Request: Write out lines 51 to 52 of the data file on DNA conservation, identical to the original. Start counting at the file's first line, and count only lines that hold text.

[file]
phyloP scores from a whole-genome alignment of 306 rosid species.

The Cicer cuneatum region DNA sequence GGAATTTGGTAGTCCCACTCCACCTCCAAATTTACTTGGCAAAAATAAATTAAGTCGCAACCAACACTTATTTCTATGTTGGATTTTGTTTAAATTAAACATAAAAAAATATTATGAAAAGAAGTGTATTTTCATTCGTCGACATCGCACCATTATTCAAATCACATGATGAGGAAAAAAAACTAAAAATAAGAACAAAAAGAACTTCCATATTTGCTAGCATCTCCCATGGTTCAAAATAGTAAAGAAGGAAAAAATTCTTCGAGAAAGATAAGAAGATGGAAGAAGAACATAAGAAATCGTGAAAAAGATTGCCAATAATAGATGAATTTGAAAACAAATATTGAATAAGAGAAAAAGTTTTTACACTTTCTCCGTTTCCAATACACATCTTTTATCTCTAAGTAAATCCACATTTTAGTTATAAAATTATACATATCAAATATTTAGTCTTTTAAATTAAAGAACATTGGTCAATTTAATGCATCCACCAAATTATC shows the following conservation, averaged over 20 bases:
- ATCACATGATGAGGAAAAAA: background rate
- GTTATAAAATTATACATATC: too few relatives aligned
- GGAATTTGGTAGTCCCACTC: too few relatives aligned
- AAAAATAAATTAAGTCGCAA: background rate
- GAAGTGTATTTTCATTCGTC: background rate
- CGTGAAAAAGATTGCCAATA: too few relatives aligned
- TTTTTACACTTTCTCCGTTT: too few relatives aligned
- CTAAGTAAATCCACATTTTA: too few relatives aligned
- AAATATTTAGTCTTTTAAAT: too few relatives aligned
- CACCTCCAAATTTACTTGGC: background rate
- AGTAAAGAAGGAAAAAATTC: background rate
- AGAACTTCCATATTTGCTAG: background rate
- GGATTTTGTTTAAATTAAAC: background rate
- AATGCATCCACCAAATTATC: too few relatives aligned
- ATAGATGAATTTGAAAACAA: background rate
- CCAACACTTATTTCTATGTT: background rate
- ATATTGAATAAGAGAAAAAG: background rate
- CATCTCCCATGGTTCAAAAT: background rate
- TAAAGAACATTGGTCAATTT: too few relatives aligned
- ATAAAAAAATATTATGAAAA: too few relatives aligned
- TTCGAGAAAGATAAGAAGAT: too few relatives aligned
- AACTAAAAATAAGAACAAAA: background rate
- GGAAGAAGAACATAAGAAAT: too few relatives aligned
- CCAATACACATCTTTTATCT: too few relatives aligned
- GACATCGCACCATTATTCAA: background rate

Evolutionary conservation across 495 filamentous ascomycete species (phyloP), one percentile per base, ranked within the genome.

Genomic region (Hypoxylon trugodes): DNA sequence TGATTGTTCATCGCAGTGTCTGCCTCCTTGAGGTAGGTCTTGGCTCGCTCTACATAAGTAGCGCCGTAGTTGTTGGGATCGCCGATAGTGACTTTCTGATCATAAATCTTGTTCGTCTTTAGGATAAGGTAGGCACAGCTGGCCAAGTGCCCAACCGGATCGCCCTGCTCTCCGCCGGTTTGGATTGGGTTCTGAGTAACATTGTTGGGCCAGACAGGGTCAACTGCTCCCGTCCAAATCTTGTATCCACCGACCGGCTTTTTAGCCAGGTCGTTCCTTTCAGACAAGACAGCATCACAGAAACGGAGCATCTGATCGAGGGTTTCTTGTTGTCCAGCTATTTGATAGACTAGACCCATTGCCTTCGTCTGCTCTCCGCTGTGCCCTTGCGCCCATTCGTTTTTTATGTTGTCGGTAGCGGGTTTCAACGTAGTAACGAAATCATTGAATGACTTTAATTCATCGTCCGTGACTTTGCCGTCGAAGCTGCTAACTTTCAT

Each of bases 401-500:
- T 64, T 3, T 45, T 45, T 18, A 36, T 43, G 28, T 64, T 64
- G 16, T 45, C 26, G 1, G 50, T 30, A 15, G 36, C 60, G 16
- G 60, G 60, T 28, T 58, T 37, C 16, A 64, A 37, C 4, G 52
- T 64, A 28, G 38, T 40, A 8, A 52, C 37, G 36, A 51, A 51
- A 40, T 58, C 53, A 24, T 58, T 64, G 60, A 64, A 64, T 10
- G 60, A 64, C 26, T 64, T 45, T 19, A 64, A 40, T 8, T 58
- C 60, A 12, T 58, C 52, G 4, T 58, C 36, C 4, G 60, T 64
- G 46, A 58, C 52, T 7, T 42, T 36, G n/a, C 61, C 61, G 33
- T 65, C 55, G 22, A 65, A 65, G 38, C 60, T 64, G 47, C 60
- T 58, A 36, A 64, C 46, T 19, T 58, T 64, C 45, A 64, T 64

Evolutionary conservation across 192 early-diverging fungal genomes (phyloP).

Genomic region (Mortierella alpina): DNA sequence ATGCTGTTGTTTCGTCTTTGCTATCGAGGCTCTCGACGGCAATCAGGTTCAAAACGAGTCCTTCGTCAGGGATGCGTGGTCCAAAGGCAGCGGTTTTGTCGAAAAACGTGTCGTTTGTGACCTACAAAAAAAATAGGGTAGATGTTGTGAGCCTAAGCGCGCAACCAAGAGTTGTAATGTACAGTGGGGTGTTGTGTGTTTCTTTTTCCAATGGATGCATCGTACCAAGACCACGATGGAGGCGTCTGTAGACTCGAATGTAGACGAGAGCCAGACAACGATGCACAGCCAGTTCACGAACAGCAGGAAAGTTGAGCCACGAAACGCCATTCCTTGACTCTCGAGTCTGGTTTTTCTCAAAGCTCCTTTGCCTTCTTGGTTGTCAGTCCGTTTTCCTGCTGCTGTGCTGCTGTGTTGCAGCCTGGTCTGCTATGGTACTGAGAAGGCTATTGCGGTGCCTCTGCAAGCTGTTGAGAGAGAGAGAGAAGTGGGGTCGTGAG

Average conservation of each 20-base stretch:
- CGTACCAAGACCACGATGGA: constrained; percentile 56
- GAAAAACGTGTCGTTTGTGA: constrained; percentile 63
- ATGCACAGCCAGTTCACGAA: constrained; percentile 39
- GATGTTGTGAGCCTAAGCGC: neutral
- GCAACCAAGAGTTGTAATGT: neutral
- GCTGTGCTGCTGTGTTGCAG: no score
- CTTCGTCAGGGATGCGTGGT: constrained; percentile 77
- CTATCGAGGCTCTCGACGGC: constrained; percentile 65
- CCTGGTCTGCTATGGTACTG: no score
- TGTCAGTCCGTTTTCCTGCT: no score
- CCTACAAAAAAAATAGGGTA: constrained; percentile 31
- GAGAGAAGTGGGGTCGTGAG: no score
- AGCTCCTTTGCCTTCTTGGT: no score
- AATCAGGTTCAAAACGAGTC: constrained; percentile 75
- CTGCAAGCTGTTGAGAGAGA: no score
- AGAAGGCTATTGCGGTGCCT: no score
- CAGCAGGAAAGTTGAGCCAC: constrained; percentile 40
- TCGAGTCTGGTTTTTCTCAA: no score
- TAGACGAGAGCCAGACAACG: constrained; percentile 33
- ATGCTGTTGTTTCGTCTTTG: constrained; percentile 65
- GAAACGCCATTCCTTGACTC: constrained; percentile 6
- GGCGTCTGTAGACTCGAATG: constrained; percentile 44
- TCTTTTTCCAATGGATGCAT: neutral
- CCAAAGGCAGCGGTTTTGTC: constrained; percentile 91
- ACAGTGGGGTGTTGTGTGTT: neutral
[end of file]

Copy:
- CTATCGAGGCTCTCGACGGC: constrained; percentile 65
- CCTGGTCTGCTATGGTACTG: no score